Play Live Radio
Next Up:
0:00
0:00
Available On Air Stations
Politics & Government

A Sign Of The Times: Utahns Are Frustrated With Disappearing Political Yard Signs

A political yard sign sits next to an empty stand.
Courtesy of Dave Buhler
University of Utah professor Dave Buhler has had his lawn signs stolen multiple times in the run-up to the 2020 election.

Political yard signs have been going missing.

It’s a problem that’s been reported as far south as St. George and as far north as Logan during the run-up to the 2020 election.

In Cache County, Democrats have seen more than half of their party’s 100 presidential signs disappear in recent weeks, said the party’s county leader Danny Beus. And according to his Republican counterpart, Chris Booth, dozens of signs and flags endorsing President Donald Trump have vanished. That’s why the two released a joint statement earlier this month calling for the sign theft to stop.

“It's one thing to disagree with someone's candidate of choice,” they said in the statement. “But it is never okay to disrespect and/or vandalize peeple's private property by taking and/or destroying signs.”

In a subsequent joint interview with KUER, Beus later added that stealing signs doesn’t just infringe on property rights. It’s also about freedom of speech.

“If somebody were to steal my sign, I would go out and buy a bigger sign and a flag. It wouldn’t silence me,” Beus said. “But it really could silence other people. And that's the last thing we want to do."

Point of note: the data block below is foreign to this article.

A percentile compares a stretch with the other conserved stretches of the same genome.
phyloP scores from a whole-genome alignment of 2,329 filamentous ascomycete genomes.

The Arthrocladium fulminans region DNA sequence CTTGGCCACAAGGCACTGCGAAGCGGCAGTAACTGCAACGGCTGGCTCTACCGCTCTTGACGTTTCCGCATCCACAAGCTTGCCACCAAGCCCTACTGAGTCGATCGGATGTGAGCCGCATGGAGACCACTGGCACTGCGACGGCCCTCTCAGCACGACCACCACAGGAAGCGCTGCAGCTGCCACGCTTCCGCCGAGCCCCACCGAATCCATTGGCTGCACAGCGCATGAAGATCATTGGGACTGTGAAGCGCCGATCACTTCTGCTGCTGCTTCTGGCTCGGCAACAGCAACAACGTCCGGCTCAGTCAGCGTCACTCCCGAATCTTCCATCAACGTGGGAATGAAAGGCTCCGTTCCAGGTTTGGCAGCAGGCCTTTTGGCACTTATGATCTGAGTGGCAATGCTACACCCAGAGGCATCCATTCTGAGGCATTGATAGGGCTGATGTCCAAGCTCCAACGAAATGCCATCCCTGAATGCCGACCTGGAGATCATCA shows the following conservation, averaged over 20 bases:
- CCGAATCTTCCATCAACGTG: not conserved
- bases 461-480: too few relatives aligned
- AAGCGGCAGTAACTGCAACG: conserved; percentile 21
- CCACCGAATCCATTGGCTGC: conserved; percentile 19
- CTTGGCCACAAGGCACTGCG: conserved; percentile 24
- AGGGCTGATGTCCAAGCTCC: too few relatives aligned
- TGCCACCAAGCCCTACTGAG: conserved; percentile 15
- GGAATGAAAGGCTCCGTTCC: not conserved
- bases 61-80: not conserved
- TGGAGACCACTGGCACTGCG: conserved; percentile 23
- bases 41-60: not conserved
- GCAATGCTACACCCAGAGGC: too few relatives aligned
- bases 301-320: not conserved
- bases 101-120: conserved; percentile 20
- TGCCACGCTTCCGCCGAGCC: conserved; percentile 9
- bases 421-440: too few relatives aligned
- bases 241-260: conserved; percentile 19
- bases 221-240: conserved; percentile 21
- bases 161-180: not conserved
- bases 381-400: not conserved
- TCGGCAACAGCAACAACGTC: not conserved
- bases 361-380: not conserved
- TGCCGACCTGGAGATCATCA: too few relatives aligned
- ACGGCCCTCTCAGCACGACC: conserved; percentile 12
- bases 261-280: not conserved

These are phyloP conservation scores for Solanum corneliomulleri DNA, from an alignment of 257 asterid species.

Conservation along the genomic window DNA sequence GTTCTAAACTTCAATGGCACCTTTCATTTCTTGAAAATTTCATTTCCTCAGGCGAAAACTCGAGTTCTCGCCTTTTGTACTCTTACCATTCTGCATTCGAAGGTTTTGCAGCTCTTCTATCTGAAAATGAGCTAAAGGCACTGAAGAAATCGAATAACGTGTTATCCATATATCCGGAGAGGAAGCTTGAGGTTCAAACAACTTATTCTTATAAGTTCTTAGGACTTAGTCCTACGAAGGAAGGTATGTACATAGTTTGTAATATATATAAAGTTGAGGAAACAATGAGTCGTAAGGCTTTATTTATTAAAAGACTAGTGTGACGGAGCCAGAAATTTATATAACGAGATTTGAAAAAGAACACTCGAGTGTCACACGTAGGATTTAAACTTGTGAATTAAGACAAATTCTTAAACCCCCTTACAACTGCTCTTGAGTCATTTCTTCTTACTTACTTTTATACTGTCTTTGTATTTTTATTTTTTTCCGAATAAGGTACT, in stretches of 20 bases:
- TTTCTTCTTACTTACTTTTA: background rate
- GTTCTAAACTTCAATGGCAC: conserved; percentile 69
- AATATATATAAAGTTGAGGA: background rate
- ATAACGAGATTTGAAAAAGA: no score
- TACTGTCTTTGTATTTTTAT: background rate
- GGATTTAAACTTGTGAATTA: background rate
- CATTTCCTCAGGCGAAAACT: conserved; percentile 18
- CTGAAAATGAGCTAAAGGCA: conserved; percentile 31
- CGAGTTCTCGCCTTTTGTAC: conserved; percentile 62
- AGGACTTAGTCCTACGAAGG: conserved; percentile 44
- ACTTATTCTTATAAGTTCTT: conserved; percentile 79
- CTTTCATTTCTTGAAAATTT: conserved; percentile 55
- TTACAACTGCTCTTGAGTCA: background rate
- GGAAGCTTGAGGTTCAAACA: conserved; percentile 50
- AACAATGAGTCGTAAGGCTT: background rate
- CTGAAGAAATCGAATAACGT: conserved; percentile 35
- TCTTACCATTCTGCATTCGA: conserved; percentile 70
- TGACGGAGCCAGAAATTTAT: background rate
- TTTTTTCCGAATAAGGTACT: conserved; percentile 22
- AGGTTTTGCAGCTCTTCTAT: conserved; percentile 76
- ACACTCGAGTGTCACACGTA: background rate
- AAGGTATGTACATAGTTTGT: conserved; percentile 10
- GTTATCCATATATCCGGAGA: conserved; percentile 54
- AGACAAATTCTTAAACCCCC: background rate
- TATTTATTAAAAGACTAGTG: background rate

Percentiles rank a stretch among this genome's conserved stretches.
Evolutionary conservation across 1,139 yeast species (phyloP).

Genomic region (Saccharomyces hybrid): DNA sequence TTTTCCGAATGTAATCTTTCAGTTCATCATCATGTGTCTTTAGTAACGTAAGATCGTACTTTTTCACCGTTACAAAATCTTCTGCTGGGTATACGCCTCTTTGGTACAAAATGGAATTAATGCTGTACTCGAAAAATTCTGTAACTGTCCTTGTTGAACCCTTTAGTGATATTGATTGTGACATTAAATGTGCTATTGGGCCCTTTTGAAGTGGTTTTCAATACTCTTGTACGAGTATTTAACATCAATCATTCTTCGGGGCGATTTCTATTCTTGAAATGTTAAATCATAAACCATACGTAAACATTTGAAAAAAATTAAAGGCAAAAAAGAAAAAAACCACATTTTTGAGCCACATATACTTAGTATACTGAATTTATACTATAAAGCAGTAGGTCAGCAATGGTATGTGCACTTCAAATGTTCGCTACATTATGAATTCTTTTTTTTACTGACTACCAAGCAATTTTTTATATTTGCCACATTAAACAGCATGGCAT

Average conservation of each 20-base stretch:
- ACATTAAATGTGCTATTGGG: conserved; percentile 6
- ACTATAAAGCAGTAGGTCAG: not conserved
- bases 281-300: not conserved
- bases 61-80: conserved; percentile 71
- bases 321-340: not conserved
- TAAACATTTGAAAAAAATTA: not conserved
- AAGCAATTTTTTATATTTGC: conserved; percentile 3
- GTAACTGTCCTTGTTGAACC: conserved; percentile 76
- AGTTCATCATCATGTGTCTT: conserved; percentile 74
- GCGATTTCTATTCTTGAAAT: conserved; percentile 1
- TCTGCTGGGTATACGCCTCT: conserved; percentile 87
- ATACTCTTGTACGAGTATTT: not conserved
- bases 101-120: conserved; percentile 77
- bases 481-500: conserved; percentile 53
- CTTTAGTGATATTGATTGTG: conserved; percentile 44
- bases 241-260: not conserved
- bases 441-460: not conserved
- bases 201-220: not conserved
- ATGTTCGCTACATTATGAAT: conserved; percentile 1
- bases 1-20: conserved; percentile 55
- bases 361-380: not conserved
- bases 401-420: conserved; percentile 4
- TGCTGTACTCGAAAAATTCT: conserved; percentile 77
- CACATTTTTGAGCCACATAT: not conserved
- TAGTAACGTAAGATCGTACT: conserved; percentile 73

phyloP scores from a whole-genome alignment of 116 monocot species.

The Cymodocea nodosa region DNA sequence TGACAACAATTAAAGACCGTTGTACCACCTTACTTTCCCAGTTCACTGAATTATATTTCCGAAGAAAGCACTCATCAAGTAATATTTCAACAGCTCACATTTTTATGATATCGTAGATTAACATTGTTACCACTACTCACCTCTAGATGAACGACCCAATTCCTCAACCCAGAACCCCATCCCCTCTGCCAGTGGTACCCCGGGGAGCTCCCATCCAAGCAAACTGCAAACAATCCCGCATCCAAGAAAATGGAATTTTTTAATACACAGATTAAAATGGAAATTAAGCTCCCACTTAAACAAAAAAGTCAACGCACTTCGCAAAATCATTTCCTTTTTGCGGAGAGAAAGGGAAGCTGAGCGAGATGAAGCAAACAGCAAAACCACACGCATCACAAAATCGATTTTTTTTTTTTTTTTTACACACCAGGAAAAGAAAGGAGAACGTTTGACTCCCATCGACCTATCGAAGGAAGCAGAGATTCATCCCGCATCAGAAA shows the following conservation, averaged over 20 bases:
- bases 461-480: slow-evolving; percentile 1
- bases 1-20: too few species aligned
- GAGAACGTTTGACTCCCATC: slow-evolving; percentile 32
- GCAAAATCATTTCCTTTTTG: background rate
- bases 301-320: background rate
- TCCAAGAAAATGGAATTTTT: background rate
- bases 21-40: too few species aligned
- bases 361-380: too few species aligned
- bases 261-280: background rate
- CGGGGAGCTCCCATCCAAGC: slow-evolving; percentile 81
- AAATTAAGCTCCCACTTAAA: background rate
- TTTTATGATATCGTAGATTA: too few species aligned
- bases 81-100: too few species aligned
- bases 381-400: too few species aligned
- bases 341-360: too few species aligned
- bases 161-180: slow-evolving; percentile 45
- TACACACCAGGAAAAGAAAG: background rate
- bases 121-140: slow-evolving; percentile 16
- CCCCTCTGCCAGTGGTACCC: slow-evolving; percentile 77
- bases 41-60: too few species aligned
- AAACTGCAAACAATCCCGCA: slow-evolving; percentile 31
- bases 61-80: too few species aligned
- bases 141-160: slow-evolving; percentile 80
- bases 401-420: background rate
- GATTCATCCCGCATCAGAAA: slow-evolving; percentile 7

Travis Seegmiller, an incumbent Republican representative from Washington County, also sent out a press release earlier this month. In it, he alleged that two thirds of his signs had been stolen and destroyed and called on his opponent to denounce the behavior.

A Perennial Problem

In the eyes of former politician Dave Buhler, signs going missing is a problem best met with a subtle response.

A former state senator and Salt Lake City councilmember, Buhler is now a political science professor at the University of Utah. He’s currently teaching a class on campaign management that specifically includes a section on lawn signs.

Buhler has had his signs stolen in the past, both as a candidate as a private citizen. And while he understands the frustration it causes, he said it hasn’t changed the advice he gives to campaigns and students alike.

“Don’t go to the media. Don’t accuse your opponent. Don’t go out and retaliate by stealing your opponent’s signs. Just put another one up,” he said. “That’s the best thing to do.

”More often than not, campaigns lack concrete evidence that a theft has occurred, making it impossible to prove whether the disappearance is the result of political sabotage or a high school prank, he said.

On the bright side, it also creates an opportunity for campaigns to sell more signs, he added.

When Signs Aren’t Just About Politics

Not all stolen signs are about political campaigns. Every year, roughly 10% of the pride flags put up by Project Rainbow are stolen or vandalized, said the organization’s founder, Lucas Horns. He added that flags disappear just as often in urban areas as they do in rural ones.

The group’s goal is to promote visibility and acceptance for the state’s LGBTQ community by leasing out lawn flags across the state. And while the missing flags could be seen as discouraging, Horns said he prefers to stay focused on the ones that are still standing.

“They’re out there having this impact that you can’t really quantify and you can’t really measure,” he said. “It’s just such a clear symbol of love and acceptance that even just a brief glimpse of it can mean a lot to people.”

KUER is listener-supported public radio. Support this work by making a donation today.